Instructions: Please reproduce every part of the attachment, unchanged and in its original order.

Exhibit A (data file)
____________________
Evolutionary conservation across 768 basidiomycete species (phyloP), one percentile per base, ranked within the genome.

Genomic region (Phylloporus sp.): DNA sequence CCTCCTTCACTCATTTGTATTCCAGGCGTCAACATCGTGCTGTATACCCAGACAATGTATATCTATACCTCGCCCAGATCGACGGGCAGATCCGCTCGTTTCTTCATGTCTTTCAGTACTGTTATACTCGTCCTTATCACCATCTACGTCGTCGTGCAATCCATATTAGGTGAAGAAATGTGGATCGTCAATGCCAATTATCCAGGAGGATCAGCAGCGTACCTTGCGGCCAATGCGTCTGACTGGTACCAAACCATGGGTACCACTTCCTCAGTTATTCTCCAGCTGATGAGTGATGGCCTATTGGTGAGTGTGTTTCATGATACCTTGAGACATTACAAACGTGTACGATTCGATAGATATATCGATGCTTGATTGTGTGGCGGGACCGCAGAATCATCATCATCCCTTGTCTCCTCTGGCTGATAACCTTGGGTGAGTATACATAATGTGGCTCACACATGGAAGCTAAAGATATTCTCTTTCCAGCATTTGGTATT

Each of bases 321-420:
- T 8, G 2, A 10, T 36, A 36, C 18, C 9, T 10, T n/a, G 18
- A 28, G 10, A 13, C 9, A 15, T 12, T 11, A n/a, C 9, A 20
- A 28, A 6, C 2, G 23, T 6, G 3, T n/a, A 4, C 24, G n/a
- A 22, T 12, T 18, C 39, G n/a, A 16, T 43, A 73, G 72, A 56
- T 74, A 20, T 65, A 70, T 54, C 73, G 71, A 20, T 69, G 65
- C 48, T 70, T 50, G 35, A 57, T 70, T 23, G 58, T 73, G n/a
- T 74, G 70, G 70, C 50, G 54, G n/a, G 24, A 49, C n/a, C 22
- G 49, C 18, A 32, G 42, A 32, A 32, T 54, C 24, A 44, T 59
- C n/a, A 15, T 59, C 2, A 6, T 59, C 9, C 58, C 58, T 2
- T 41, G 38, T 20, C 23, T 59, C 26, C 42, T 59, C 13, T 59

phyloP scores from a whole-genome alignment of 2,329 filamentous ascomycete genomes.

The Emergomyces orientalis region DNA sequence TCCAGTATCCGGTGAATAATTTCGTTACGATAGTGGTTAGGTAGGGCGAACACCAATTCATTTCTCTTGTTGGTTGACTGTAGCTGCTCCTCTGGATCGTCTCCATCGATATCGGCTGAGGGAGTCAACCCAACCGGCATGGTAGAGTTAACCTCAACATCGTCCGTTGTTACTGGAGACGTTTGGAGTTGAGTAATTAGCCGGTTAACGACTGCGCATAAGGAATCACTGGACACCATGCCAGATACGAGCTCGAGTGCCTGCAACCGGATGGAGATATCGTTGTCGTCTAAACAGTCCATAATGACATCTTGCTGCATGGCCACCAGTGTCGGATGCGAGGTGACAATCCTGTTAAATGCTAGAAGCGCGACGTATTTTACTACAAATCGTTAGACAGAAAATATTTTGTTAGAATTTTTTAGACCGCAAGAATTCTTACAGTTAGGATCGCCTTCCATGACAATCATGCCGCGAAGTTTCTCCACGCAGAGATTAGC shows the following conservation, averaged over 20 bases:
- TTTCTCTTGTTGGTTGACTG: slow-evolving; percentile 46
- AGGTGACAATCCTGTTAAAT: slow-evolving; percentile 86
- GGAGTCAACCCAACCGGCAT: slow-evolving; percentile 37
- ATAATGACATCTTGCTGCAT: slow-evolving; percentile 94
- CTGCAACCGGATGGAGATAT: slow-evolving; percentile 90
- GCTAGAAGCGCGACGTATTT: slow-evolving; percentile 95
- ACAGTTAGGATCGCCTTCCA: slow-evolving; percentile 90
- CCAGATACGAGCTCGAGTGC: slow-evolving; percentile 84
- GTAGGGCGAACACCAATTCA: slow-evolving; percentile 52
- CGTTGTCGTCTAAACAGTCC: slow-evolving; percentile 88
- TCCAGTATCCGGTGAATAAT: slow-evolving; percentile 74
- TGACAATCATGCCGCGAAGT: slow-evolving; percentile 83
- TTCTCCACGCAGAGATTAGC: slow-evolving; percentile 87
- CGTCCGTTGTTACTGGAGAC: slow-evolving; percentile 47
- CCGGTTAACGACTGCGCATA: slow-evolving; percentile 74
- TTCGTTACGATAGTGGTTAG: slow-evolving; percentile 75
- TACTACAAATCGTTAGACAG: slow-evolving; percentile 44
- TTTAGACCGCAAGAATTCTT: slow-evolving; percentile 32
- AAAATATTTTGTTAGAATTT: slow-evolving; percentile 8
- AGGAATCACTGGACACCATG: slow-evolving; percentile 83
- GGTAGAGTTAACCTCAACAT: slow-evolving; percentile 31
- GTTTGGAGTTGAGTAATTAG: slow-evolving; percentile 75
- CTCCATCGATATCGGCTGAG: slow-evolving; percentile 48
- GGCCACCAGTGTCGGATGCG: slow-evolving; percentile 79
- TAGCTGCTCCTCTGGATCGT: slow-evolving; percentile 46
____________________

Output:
Evolutionary conservation across 768 basidiomycete species (phyloP), one percentile per base, ranked within the genome.

Genomic region (Phylloporus sp.): DNA sequence CCTCCTTCACTCATTTGTATTCCAGGCGTCAACATCGTGCTGTATACCCAGACAATGTATATCTATACCTCGCCCAGATCGACGGGCAGATCCGCTCGTTTCTTCATGTCTTTCAGTACTGTTATACTCGTCCTTATCACCATCTACGTCGTCGTGCAATCCATATTAGGTGAAGAAATGTGGATCGTCAATGCCAATTATCCAGGAGGATCAGCAGCGTACCTTGCGGCCAATGCGTCTGACTGGTACCAAACCATGGGTACCACTTCCTCAGTTATTCTCCAGCTGATGAGTGATGGCCTATTGGTGAGTGTGTTTCATGATACCTTGAGACATTACAAACGTGTACGATTCGATAGATATATCGATGCTTGATTGTGTGGCGGGACCGCAGAATCATCATCATCCCTTGTCTCCTCTGGCTGATAACCTTGGGTGAGTATACATAATGTGGCTCACACATGGAAGCTAAAGATATTCTCTTTCCAGCATTTGGTATT

Each of bases 321-420:
- T 8, G 2, A 10, T 36, A 36, C 18, C 9, T 10, T n/a, G 18
- A 28, G 10, A 13, C 9, A 15, T 12, T 11, A n/a, C 9, A 20
- A 28, A 6, C 2, G 23, T 6, G 3, T n/a, A 4, C 24, G n/a
- A 22, T 12, T 18, C 39, G n/a, A 16, T 43, A 73, G 72, A 56
- T 74, A 20, T 65, A 70, T 54, C 73, G 71, A 20, T 69, G 65
- C 48, T 70, T 50, G 35, A 57, T 70, T 23, G 58, T 73, G n/a
- T 74, G 70, G 70, C 50, G 54, G n/a, G 24, A 49, C n/a, C 22
- G 49, C 18, A 32, G 42, A 32, A 32, T 54, C 24, A 44, T 59
- C n/a, A 15, T 59, C 2, A 6, T 59, C 9, C 58, C 58, T 2
- T 41, G 38, T 20, C 23, T 59, C 26, C 42, T 59, C 13, T 59

phyloP scores from a whole-genome alignment of 2,329 filamentous ascomycete genomes.

The Emergomyces orientalis region DNA sequence TCCAGTATCCGGTGAATAATTTCGTTACGATAGTGGTTAGGTAGGGCGAACACCAATTCATTTCTCTTGTTGGTTGACTGTAGCTGCTCCTCTGGATCGTCTCCATCGATATCGGCTGAGGGAGTCAACCCAACCGGCATGGTAGAGTTAACCTCAACATCGTCCGTTGTTACTGGAGACGTTTGGAGTTGAGTAATTAGCCGGTTAACGACTGCGCATAAGGAATCACTGGACACCATGCCAGATACGAGCTCGAGTGCCTGCAACCGGATGGAGATATCGTTGTCGTCTAAACAGTCCATAATGACATCTTGCTGCATGGCCACCAGTGTCGGATGCGAGGTGACAATCCTGTTAAATGCTAGAAGCGCGACGTATTTTACTACAAATCGTTAGACAGAAAATATTTTGTTAGAATTTTTTAGACCGCAAGAATTCTTACAGTTAGGATCGCCTTCCATGACAATCATGCCGCGAAGTTTCTCCACGCAGAGATTAGC shows the following conservation, averaged over 20 bases:
- TTTCTCTTGTTGGTTGACTG: slow-evolving; percentile 46
- AGGTGACAATCCTGTTAAAT: slow-evolving; percentile 86
- GGAGTCAACCCAACCGGCAT: slow-evolving; percentile 37
- ATAATGACATCTTGCTGCAT: slow-evolving; percentile 94
- CTGCAACCGGATGGAGATAT: slow-evolving; percentile 90
- GCTAGAAGCGCGACGTATTT: slow-evolving; percentile 95
- ACAGTTAGGATCGCCTTCCA: slow-evolving; percentile 90
- CCAGATACGAGCTCGAGTGC: slow-evolving; percentile 84
- GTAGGGCGAACACCAATTCA: slow-evolving; percentile 52
- CGTTGTCGTCTAAACAGTCC: slow-evolving; percentile 88
- TCCAGTATCCGGTGAATAAT: slow-evolving; percentile 74
- TGACAATCATGCCGCGAAGT: slow-evolving; percentile 83
- TTCTCCACGCAGAGATTAGC: slow-evolving; percentile 87
- CGTCCGTTGTTACTGGAGAC: slow-evolving; percentile 47
- CCGGTTAACGACTGCGCATA: slow-evolving; percentile 74
- TTCGTTACGATAGTGGTTAG: slow-evolving; percentile 75
- TACTACAAATCGTTAGACAG: slow-evolving; percentile 44
- TTTAGACCGCAAGAATTCTT: slow-evolving; percentile 32
- AAAATATTTTGTTAGAATTT: slow-evolving; percentile 8
- AGGAATCACTGGACACCATG: slow-evolving; percentile 83
- GGTAGAGTTAACCTCAACAT: slow-evolving; percentile 31
- GTTTGGAGTTGAGTAATTAG: slow-evolving; percentile 75
- CTCCATCGATATCGGCTGAG: slow-evolving; percentile 48
- GGCCACCAGTGTCGGATGCG: slow-evolving; percentile 79
- TAGCTGCTCCTCTGGATCGT: slow-evolving; percentile 46